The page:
From the beginning: how we choose spouses
The ummah longs for unity and demands a strong leadership. We blame the government, the society and enemies of Islam for our failure to get there. Yet if all of us implement Shari'ah values within our four walls, Islam will automatically be implemented outside our houses and into society. Islam is a status generated from within and cultivates a deep sense of responsibility. It promotes guardianship and watchfulness for those who fall within our care.
Reported by Ibn `Umar (RA): Messenger of Allah (SAW) said, "All of you are guardians and are responsible for your subjects. The ruler is a guardian and responsible for his subjects; the man is a guardian of his family; the woman is guardian in her husband's house and responsible for her wards; a servant is guardian of his master's property and responsible for his ward. So all of you are guardians and are responsible for your subjects". [Bukhari & Muslim].
We will be questioned by Allah about how we implement these responsibilities and all our decisions. For example, if the husband is a slave of Allah, and chooses his wife for the sake of Allah, then it is a good starting point to have children who are the slaves of Allah. If all families make their choices and live their lives in Allah's path, the whole community will be united. In reality however, when someone raises marriage prospects, the normal questions that follow are how the person looks like, how rich or poor, how educated, or how well connected the family is.
Can any of us, whether rich or poor, educated or ignorant, imitate what Umar (RA) did? He on his patrol of Madinah late one night, felt tired, so he leaned against a wall. In the darkness, he heard a woman order her daughter to mix milk with water. This practice was prohibited by Umar (RA) because it was a form of cheating the customers.
The girl refused, reminding her mother of Umar's (RA) decree on this issue. The mother still insisted for the girl to mix the milk with water, but to do it in a location where Umar (RA) could not see her.
The girl refused and said, “I cannot obey Him (Allah) in public and disobey Him in private.”
How many girls today are willing to stand up against their mothers to uphold the Truth? While obedience to mothers is mandatory, it only applies in matters which are consistent or in line with Islam. Many Muslim mothers, when it suits them, are swift to remind their offspring that jannah lies under their feet, but ignore the commands of Allah on the majority of other issues which are not to their liking!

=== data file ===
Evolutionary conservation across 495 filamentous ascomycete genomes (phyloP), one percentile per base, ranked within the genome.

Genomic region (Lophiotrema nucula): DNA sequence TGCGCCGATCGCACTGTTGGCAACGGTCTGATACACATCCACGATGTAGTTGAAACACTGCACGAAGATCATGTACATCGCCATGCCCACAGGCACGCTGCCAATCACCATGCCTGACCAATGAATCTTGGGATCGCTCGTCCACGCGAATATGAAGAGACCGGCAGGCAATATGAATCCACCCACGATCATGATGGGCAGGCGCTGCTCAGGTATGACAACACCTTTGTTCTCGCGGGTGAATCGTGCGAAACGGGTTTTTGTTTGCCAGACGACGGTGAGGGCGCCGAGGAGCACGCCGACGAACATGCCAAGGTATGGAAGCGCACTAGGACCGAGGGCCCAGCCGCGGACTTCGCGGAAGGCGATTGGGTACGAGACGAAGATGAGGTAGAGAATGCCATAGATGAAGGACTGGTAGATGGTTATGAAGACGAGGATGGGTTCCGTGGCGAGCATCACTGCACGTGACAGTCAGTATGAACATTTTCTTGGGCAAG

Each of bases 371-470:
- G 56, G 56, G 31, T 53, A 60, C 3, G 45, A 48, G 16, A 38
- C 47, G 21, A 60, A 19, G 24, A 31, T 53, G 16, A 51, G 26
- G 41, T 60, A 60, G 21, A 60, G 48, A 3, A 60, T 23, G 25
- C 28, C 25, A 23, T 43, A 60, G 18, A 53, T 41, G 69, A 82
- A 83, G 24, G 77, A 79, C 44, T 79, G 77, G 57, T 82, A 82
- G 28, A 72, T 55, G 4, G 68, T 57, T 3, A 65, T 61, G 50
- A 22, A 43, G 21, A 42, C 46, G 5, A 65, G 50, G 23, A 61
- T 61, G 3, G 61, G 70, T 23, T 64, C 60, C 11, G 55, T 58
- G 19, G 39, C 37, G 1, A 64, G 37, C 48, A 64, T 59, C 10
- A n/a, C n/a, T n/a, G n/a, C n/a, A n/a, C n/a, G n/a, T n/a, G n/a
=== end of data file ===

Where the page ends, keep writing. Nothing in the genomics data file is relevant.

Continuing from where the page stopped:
Umar (RA) was so impressed by the response that he asked his companion to investigate the girl's background. When he reported back to Umar (RA) that the girl was unmarried, Umar (RA) gathered his sons and said: “Do any of you need a wife, so I can arrange the marriage for you? If I had the desire to get married, I would have been the first one to marry this young woman.”
One of his unmarried sons, Asim, agreed, and Umar (RA) arranged for their wedding.
What was the appeal of this girl? Umar (RA) had not even seen her physically and could not assess her beauty. She was poor, unsophisticated and from a humble family, but her piety and obedience to Allah were so appealing that Umar RA urgently wanted her as part of his family. The marriage produced the mother of Umar ibn Abdul Aziz, also known as the fifth Rightly Guided Caliph or the Second Umar, one of the most just and pious rulers after the Khulafa Ar Rashideen.
In another incident, a poor man found an apple on the ground. Being extremely hungry, he took a couple of bites before realizing that the apple had fallen from a tree within the compound of a house, which meant that the apple belonged to the owner of the house. He rushed to the owner and pleaded for forgiveness for eating the apple without permission. The owner said that the only condition for forgiveness was if the man were to marry his daughter, but warned that she was blind, deaf, mute and paralysed. Due to the fear of Allah, the man immediately consented. In Islam, a woman cannot be forced into marriage, and she has the final say on the matter. The house owner told his daughter that he had found a pious man to be her husband, but that the man was extremely poor. The girl agreed to the marriage, and the wedding took immediately.
The new groom saw his bride for the first time, and gave her a greeting of salam. Surprisingly, she replied even though she was supposedly mute. She walked towards him and he discovered that she was neither blind nor paralyzed. In fact she was extremely beautiful. She explained that her father had not lied: she was "blind" because she had never seen a non muhrim man before him. She was "deaf" and "mute" because she neither listened to forbidden things nor participated in forbidden conversations. She was "paralysed" because her feet had never stepped into forbidden places. The marriage produced Imam Abu Hanifah, who is one of the most renowned scholars in Islam.
While travelling, Abu Dharda (RA), the wisest man in the ummah, spotted a man making several mistakes in his salat, so he enquired what the matter was. The man explained that he was too poor to find a teacher on Islam (much less a wife). A few days earlier, the Khalifah had asked for Abu Dharda's (RA) daughter's hand in marriage on behalf of his son, but Abu Dharda (RA) declined because he did not want the daughter's iman to be corrupted by power and luxuries.
Abu Dharda (RA) then suggested to his daughter that if she were to lead this man to Islam, it might take her to jannah. She immediately agreed to the match, without asking for gifts or a big celebration. How would we, as parents have chosen today? Would we have been willing to bar our daughters from marrying a man of influence in favour of a man of piety?